As businesses around the world return to work, leadership teams are tasked with deciding how best to reopen for their customers, their employees, and their values. Some of these changes, like face masks and temperature checks, are sensible and often mandatory measures meant to combat the spread of the coronavirus.

Yet so many of the other adaptations companies have implemented come from a well-meaning but misguided belief in “the new normal.” Following 2020’s shift to remote work, virtually every business adapted in ways they’d never previously thought possible.

Now, it’s time to take those lessons from the telecommuting era and apply them to the way we work together – without losing what makes your company unique. Here’s how.

Re-Meet Your Team.

The unexpected switch to telecommuting, which seemed to happen almost overnight, put many employees and managers in a position they’d never experienced before. One-to-ones and performance reviews suddenly needed to happen online, where confident direction and meaningful conversation could be undermined by slow buffering speeds. Team collaboration – once the hallmark of every open office – became a matter of sending the right Slack messages at the right time, bearing work status updates in mind.

That’s not to say remote work doesn’t have its benefits. Many employees report feeling more productive than ever before, and if that’s the case it’s a win-win for your company. Yet here’s the tricky part: How do you know whether your employees prefer working from home or not?

Social distance has given us all a chance to reassess how we work best. Zoom meeting interruptions and connectivity issues aside, some workers may be discovering for the first time how their home office contributes to their work flow. Others may be silently praying for the day they can return to your local office and reconnect with their team.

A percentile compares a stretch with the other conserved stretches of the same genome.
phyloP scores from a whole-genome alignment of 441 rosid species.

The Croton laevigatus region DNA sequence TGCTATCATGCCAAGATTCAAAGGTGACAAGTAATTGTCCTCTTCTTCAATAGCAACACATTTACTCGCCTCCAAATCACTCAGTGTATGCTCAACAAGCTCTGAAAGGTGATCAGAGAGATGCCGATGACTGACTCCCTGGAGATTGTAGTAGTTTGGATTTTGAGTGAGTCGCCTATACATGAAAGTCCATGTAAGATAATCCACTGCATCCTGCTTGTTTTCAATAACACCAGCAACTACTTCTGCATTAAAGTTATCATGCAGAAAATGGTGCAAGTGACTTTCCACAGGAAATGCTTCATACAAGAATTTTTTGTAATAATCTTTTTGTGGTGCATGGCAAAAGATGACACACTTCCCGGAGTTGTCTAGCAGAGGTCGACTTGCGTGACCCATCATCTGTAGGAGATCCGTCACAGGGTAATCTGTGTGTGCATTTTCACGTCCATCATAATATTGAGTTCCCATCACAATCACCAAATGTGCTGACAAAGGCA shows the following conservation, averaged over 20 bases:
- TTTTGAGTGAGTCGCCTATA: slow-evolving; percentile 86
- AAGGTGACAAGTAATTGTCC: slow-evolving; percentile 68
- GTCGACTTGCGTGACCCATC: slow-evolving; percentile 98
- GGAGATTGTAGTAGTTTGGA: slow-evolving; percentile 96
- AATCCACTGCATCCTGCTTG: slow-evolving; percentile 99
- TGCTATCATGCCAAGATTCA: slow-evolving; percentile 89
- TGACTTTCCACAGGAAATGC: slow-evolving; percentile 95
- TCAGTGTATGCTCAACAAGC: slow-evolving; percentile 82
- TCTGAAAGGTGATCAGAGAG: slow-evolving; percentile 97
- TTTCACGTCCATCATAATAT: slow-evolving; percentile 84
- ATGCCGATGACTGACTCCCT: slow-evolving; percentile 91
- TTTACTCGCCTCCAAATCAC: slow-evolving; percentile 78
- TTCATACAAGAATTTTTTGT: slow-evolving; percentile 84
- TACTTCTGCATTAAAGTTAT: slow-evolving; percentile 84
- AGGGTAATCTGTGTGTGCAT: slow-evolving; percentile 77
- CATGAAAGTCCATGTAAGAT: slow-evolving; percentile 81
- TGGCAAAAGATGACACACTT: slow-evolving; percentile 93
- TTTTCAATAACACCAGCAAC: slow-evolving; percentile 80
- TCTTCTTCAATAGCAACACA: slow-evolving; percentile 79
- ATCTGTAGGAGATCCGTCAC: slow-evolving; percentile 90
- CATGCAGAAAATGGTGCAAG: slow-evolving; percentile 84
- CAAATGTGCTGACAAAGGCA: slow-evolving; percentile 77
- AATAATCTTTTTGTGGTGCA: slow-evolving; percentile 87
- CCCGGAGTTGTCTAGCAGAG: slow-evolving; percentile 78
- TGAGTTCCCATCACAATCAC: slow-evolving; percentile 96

There’s no blanket solution to meeting the challenges of work in the age of a pandemic. By reaching out to your team members and assessing their view on your reopening plan, you’ll gain better insights into how best to move forward by bringing everyone aboard, even if your team remains dispersed.

Nothing Ventured, Nothing Gained.

Companies around the world had big plans for 2020, from Olympic sponsorships to international trade shows and new product launches that would make competitors green with envy.

It’s easy to lament the loss of these events, even as many of them have been reproduced online. Yet it’s the events that don’t gain media attention that your employees likely miss the most. Team-building exercises, company dinners, and group outings have all fallen by the wayside.

Virtual reunions have made for a suitable stopgap while we settled into our remote work styles, yet as the summer months approach, it’s not enough to leave employees with little more than a ‘maybe next year.’ A hands-off attitude toward team morale never builds the camaraderie you need to thrive, and sends a weak message from leadership.

Again, it’s all about doing what you can, and making sure employees both understand and are involved in the process. If that means a virtual reality summer barbecue, then great – just make sure the rest of the team’s ready to grill.

De-Emphasize The Tools.

The days when entire startups ran on GSuite don’t seem that far behind us. Now, we all rush toward the latest tool that may offer us a hint of teamsmanship. An ever-changing array of Zoom backgrounds doesn’t change the fact that we’re stuck at home, and novelties like VR chat can only distract us from what we truly miss: that feeling of being together in person.

The apps and software we use are only as good as the people working behind them. While these tools are valuable, without a motivated, dedicated team to drive them, they’re just pixels on a screen. Rather than trying to find that one perfect app, it’s better to let employees work with what they have, then give you the suggestions for where to improve on remote workflows.

Creating an employee-focused work environment is nothing new for startups with high aspirations. The only thing that’s changed is deciding how to emphasize company values in light of the challenges 2020 presents us. Rejecting the new normal is about finding that balance – then letting your employees find their best path forward to renewed collaboration.

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